Don’t look for an explanation of this custom in the Torah or the Talmud — it ain’t there. The Geonim? Not a trace! Strangely enough, the most widely known explanation is also among the most recent. Look it up in the great early 20th-century commentary of Rabbi Yisrael Meir Kagan on the Shulchan Aruch (Mishnah Berurah, ‘Oreh Hayyim, 494). There (n. 12) the Mishnah Berurah offers the opinion that has become the Official Judaica Web site version:
“I have heard a correct explanation from a great scholar, namely, that when Israel…returned from the Mount, they found nothing at hand to eat but dairy, for meat required extensive preparations — to slaughter with an examined knife, to remove forbidden fats and blood, to rinse and salt, and to cook in new utensils that had not held dairy, etc. Therefore they chose to eat dairy foods as a temporary measure. And we do this in commemoration.”
Interesting! But the skeptic might still wonder: “If they were eating mannah in the wilderness, and mannah is parve, why bother?
Well, MB is all over that objection! In his very next comment he mentions another custom that he seems to recommend:
“In some locations it is customary to eat milk and honey, for the Torah is allegorically likened to milk and honey, as is written: ‘Honey and milk are under Your tongue’” (Song of Songs 4:11). Here the Mishnah Berurah reaches into the historical mists as far as he can, quoting nearly verbatim an explanation that first enters the halachic literature (as far as Prof. Google tells me) in the 13th-century work of Rabbi Aharon b. Yaakov haKohen of Provence, the ‘Orhot Hayyim’ (172:13).
Now, Rabbi Aharon offers no source for the custom or its meaning. Perhaps it was local Provençal custom inspired by Kabbalistic reflections on the supernal conjoining of the Blessed Holy One and His bride through the medium of the honeyed milk of Torah? After all, Provence was a Kabbalistic hotbed in those pre-bikini days, when the term “topless” applied only to Catholics convicted of heresies.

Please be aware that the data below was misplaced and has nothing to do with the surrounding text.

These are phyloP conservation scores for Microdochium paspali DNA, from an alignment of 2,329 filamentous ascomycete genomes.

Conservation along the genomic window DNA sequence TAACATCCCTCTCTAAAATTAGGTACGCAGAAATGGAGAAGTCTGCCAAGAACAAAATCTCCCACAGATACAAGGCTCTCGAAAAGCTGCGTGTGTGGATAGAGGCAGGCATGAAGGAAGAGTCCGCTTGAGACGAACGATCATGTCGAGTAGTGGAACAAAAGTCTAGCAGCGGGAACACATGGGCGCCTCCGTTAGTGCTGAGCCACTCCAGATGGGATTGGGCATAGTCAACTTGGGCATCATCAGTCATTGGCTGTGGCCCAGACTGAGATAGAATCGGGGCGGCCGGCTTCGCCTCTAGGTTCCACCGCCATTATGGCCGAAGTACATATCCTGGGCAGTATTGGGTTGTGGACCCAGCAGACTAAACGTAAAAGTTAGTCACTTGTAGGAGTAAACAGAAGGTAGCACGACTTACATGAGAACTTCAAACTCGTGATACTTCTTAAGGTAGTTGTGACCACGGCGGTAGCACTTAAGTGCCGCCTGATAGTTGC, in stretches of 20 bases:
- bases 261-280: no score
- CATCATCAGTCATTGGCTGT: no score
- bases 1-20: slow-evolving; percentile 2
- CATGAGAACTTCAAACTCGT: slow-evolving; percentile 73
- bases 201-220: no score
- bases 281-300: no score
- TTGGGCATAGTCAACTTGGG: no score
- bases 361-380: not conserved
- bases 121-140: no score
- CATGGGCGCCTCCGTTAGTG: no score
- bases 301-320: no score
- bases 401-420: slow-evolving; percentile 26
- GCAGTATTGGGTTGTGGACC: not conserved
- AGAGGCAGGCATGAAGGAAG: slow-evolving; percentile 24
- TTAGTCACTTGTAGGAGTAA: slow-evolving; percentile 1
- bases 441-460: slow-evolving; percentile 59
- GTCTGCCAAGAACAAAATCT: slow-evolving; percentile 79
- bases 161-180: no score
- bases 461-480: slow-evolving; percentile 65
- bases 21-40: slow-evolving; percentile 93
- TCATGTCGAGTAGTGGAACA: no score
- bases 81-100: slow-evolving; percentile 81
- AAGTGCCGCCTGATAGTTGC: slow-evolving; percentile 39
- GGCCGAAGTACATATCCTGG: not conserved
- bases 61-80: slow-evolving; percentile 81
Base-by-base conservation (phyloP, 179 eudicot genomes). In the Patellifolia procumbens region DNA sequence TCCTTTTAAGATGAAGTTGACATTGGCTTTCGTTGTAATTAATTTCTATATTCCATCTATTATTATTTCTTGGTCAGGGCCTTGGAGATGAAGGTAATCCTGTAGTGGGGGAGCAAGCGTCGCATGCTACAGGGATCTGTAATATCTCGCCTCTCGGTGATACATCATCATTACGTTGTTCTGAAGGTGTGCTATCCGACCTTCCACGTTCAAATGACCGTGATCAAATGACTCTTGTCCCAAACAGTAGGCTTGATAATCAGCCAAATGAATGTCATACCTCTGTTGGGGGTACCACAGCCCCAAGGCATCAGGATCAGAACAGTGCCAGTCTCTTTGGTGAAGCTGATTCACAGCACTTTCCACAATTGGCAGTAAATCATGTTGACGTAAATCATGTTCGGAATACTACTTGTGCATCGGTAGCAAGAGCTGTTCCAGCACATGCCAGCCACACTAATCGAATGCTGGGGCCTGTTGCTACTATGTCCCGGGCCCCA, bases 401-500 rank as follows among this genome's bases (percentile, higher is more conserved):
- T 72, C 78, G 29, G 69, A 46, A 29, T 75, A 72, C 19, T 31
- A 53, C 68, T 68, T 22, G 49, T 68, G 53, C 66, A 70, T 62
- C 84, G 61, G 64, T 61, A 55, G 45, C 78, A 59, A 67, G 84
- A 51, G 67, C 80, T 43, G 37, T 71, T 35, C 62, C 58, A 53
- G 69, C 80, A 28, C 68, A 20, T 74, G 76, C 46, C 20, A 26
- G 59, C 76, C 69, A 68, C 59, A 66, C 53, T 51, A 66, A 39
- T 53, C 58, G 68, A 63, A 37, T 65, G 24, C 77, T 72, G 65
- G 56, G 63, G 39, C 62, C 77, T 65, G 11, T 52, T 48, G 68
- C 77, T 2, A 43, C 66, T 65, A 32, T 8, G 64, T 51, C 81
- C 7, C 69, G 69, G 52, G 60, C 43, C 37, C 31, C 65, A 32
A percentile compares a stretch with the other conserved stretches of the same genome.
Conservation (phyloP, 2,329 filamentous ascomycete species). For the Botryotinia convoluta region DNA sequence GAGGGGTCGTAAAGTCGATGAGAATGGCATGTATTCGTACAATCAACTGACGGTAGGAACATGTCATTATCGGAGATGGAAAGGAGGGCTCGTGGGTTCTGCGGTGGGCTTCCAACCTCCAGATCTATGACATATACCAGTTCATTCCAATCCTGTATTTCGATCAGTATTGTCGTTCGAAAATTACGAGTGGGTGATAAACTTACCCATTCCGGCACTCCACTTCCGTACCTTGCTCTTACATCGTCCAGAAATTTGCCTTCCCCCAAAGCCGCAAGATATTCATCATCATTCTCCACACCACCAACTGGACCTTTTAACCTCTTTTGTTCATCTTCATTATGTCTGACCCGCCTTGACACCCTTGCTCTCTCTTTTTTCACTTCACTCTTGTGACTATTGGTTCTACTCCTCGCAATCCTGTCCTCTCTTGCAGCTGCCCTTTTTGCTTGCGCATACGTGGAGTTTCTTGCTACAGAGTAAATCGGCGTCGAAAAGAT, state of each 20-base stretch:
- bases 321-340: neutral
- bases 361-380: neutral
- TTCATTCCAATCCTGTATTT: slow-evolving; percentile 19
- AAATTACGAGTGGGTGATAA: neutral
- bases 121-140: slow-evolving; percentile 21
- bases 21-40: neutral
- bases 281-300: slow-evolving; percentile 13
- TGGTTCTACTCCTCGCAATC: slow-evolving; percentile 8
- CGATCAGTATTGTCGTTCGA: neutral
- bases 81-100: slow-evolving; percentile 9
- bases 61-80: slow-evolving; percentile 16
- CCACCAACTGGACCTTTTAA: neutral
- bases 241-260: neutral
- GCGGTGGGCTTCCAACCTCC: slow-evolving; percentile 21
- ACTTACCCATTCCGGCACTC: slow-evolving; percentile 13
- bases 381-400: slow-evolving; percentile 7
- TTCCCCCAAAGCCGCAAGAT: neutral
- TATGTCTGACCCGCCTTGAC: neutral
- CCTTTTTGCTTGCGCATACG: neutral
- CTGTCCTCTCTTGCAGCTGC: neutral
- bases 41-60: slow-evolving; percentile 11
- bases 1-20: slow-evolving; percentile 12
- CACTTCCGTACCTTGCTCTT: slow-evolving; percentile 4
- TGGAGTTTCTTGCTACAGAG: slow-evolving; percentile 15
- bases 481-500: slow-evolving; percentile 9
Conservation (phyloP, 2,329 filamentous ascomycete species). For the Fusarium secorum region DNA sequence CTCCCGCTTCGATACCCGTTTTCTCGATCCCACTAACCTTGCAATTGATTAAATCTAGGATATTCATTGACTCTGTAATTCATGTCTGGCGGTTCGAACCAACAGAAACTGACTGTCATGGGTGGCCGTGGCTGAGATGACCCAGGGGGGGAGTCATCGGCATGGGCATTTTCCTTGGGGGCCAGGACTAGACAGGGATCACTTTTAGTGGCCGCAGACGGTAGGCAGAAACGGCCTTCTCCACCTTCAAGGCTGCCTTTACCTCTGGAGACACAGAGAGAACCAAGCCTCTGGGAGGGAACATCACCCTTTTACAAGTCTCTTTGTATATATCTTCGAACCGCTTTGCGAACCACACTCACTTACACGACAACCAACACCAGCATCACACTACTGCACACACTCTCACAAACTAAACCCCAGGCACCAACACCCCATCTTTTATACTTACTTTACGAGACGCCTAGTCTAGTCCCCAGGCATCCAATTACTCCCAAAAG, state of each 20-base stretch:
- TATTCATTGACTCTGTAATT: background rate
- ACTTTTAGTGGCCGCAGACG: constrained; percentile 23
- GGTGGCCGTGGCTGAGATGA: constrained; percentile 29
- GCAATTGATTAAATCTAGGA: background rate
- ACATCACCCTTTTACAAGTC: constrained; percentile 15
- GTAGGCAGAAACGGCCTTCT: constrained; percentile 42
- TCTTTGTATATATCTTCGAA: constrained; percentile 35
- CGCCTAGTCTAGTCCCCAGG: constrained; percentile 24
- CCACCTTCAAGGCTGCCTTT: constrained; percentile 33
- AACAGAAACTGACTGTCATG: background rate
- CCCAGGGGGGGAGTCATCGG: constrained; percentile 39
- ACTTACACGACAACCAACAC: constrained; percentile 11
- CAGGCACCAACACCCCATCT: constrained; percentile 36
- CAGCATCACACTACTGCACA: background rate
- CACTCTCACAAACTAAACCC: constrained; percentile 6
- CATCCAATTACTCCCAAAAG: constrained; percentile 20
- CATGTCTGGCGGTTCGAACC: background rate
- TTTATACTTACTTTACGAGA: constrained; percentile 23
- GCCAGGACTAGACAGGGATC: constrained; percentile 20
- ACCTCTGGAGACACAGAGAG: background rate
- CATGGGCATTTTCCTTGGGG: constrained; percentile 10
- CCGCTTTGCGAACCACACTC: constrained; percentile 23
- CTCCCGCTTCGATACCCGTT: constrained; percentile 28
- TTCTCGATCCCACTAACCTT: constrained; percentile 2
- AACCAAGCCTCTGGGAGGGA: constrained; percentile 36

But, wherever it came from, this custom had legs. From Provence, the tradition was carried primarily into Ashkenazic lands, where it was enshrined as “a custom in our countries” by Rabbi Moshe Isserles — the Rema — in his glosses to the Shulchan Aruch.
There, in addition to the meal of honeyed milk, the Rema records a custom inspired by “the two cooked dishes of Pesach eve, commemorating the Pesach offering and the festival sacrifice. So too on Shavuot we eat first a dairy dish and afterward a meat dish.”
Today you will still find Jewish homes in which the morning meal of Shavuot consists of cheese blintzes followed — after birkat hamazon, and a brief shpatzier or other break in the action — by a hearty meat meal. But, however you observe the many versions of this “ancestral custom in our hands,” and whatever historical kernel you may find in it, the key is to recall its point.
Torah isn’t ancient history and it isn’t just words. It’s food — sweet as honey and nourishing as milk, feeding both the Jewish body and the Jewish soul.
A freylichn un a milchign yontif eich!! A joyous and — above all — milchig festival to you all!